Barely a lyric goes by in Lloyd Cole’s songs without a relationship collapsing in tatters: “If you love him you should leave him”, “She went away like lovers do” and – from the aptly named “Unhappy Song” – “They were married in June/She was gone before the leaves were even turning.”
As a married father with a teenage son, Cole presumably draws inspiration for these desertions elsewhere: his career perhaps, which has seen sales and fans dwindle away since his days fronting The Commotions in the 1980s. “I put out a record last year,” he told us at this solo show. “You may or may not have noticed.” No wonder it was called Antidepressant.
Despite its terrible name, Antidepressant is rather a fine album. It doesn’t demand the world sit up and take notice but it has an understated, autumnal charm, and Cole’s gift for composing literate, bittersweet pop is still very much in evidence. Even his patchy guitar-playing on stage – songs were often punctuated with an “oops” or a comic shrug of the shoulders as he strummed the wrong chord – couldn’t puncture the music’s quiet appeal.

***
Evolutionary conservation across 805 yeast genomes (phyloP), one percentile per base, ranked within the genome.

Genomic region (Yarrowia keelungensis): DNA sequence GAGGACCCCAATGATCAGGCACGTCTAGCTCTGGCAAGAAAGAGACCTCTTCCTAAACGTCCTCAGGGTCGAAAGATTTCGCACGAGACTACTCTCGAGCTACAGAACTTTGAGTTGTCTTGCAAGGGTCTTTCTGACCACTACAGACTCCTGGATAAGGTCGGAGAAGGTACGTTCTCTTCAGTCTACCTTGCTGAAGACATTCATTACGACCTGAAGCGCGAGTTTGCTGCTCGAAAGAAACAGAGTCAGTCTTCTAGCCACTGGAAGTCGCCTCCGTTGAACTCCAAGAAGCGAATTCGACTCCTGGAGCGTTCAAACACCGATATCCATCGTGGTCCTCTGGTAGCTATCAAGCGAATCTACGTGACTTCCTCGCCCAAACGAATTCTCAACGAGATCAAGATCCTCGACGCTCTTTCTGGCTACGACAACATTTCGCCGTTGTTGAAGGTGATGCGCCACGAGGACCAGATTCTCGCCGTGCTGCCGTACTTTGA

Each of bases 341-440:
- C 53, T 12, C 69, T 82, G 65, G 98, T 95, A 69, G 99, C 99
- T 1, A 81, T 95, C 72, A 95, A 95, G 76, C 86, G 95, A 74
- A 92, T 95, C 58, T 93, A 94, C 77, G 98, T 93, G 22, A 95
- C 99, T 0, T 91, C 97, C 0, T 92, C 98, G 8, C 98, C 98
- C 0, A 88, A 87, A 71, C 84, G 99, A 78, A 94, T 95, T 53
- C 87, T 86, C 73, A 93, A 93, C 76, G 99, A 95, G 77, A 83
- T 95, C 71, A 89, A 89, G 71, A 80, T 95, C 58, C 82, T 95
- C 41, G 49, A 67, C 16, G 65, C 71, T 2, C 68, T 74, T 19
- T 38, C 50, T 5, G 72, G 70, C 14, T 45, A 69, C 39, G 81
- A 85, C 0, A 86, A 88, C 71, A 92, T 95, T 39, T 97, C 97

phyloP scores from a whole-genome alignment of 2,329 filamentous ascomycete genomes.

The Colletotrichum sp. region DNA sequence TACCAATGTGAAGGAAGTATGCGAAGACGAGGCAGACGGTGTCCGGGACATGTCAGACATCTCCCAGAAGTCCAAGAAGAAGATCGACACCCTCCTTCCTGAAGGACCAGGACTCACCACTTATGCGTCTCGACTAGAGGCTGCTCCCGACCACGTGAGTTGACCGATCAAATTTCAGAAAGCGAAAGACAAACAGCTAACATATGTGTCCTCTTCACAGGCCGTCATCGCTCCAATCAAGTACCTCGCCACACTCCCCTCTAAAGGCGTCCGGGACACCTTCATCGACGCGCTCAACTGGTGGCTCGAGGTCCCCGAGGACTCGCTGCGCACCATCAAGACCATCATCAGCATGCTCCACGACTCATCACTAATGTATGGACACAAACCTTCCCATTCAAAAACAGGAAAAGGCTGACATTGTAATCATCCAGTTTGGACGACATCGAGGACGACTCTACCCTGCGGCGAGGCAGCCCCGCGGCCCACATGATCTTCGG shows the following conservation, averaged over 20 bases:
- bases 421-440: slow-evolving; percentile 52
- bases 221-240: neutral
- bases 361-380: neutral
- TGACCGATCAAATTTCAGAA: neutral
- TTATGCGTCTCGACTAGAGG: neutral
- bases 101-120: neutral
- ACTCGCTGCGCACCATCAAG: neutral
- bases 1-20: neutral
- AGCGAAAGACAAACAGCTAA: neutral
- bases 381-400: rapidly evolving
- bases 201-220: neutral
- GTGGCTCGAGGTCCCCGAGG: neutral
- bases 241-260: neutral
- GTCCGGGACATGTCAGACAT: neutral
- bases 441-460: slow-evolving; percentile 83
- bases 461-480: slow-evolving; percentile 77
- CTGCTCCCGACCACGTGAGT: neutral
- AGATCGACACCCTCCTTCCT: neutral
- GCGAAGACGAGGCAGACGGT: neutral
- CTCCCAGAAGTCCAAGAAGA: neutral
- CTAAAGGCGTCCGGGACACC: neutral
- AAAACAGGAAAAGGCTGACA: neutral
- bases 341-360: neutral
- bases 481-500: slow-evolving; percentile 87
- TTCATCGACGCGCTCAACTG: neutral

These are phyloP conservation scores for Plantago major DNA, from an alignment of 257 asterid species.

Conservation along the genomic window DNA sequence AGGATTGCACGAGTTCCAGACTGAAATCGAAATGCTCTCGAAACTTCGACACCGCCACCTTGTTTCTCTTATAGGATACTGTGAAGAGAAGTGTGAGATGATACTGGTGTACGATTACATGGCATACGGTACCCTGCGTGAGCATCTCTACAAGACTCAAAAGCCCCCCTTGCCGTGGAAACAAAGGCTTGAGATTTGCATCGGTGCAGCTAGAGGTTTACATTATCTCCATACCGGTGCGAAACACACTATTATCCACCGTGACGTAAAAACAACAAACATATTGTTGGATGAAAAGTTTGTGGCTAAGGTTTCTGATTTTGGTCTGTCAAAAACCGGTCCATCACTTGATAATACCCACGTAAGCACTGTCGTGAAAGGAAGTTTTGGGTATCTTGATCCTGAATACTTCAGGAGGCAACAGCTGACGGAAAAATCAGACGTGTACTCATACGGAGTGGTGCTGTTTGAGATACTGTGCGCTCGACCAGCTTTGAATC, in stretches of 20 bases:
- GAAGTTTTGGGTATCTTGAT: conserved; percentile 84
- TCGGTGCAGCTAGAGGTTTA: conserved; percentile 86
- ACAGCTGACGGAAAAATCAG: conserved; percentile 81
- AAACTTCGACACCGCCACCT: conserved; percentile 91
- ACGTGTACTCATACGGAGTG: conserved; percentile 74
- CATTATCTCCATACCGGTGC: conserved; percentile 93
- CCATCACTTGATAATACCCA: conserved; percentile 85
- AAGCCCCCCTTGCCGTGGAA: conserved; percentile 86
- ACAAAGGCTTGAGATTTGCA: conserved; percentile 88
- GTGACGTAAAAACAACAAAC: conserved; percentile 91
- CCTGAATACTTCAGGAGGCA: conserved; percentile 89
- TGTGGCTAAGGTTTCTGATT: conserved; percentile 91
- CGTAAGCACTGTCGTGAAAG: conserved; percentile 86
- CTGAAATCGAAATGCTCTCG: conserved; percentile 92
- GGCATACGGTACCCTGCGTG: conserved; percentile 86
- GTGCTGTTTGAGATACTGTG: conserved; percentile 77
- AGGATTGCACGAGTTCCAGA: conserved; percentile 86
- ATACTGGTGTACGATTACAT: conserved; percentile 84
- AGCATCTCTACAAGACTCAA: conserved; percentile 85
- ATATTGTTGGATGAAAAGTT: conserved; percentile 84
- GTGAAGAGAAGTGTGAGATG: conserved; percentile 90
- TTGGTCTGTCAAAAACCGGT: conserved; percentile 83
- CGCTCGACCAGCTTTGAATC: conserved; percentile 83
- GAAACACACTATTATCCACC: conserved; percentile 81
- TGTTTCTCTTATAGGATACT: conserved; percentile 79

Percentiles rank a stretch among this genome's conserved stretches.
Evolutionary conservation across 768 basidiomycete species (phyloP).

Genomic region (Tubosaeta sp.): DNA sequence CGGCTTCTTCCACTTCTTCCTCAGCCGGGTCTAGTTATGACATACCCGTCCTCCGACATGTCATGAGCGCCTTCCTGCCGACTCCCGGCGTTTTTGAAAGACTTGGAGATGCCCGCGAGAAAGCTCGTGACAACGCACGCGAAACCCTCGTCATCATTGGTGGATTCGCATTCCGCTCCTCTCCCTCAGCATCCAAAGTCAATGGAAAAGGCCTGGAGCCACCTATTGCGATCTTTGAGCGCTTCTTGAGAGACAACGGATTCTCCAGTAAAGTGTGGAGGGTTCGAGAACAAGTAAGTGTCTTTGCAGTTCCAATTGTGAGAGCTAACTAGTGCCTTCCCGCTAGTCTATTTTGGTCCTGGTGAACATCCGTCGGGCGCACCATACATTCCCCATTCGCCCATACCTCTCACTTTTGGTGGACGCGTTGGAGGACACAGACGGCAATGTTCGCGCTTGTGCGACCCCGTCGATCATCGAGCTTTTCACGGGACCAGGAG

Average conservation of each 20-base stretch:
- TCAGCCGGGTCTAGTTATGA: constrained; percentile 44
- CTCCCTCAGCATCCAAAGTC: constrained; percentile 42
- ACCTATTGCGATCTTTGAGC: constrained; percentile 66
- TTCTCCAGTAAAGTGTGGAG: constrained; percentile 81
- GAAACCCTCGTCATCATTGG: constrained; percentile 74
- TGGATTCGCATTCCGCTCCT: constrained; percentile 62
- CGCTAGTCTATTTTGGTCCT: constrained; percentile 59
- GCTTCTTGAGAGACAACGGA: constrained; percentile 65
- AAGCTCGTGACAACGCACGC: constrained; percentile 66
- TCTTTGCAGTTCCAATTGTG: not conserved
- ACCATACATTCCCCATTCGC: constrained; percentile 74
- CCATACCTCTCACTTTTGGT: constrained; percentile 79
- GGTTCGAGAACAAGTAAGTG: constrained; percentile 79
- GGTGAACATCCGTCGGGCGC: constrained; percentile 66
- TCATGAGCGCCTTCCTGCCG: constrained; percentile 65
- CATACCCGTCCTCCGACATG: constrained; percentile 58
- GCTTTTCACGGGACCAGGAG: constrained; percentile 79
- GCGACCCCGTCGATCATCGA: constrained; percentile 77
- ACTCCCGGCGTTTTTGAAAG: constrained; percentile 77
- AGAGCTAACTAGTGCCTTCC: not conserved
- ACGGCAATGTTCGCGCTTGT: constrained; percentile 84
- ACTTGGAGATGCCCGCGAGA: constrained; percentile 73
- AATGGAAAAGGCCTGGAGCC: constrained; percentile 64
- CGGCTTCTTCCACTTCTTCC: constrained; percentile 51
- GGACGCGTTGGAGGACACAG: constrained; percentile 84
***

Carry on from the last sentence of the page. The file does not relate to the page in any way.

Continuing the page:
His ropy musicianship wasn’t the only glitch. The gloominess of the lyrics was relentless (“We feel fine only when I’m sleeping,” he sighed, as yet another catastrophic relationship bit the dust) and a rare, cliché-ridden foray into perkiness, “NYC Sunshine”, confirmed my suspicion that there should be a moratorium on songs about New York.
Yet I was won over by his music’s simple, catchy melodies and smart lyrics. Why the dull maunderings of singer-songwriters such as David Gray should be feted while Cole’s vastly superior work remains overlooked is a mystery. The writer of lines such as “No longer angry/No longer young/No longer driven to distraction/Not even by Scarlett Johanssen” deserves better.
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